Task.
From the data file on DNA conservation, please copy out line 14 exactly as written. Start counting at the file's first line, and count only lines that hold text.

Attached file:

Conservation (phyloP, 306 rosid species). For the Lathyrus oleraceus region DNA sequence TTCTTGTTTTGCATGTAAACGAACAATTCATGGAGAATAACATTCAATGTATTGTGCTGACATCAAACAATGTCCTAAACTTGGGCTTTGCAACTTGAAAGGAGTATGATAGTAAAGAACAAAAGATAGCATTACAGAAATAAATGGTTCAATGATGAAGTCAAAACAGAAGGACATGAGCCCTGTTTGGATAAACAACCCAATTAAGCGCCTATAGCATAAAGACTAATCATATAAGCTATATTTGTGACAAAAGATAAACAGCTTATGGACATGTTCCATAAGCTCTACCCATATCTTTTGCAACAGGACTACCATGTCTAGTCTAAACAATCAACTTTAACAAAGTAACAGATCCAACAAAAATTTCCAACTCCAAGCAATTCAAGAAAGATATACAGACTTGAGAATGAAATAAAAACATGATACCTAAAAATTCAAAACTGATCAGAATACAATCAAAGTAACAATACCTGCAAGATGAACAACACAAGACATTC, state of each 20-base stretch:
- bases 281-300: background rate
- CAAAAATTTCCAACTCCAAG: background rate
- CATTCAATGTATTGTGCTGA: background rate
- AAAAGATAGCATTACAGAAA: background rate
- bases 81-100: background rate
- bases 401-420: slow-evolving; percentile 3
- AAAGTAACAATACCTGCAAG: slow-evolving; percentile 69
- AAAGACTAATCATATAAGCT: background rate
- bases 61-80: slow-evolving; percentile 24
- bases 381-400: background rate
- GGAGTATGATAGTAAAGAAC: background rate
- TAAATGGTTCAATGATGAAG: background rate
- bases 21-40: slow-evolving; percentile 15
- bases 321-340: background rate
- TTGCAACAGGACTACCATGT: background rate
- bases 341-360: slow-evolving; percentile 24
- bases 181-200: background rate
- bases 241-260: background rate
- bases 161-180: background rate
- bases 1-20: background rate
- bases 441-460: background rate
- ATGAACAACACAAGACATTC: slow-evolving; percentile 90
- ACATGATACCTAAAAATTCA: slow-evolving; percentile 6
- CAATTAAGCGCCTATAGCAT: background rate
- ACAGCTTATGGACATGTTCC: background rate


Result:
- bases 21-40: slow-evolving; percentile 15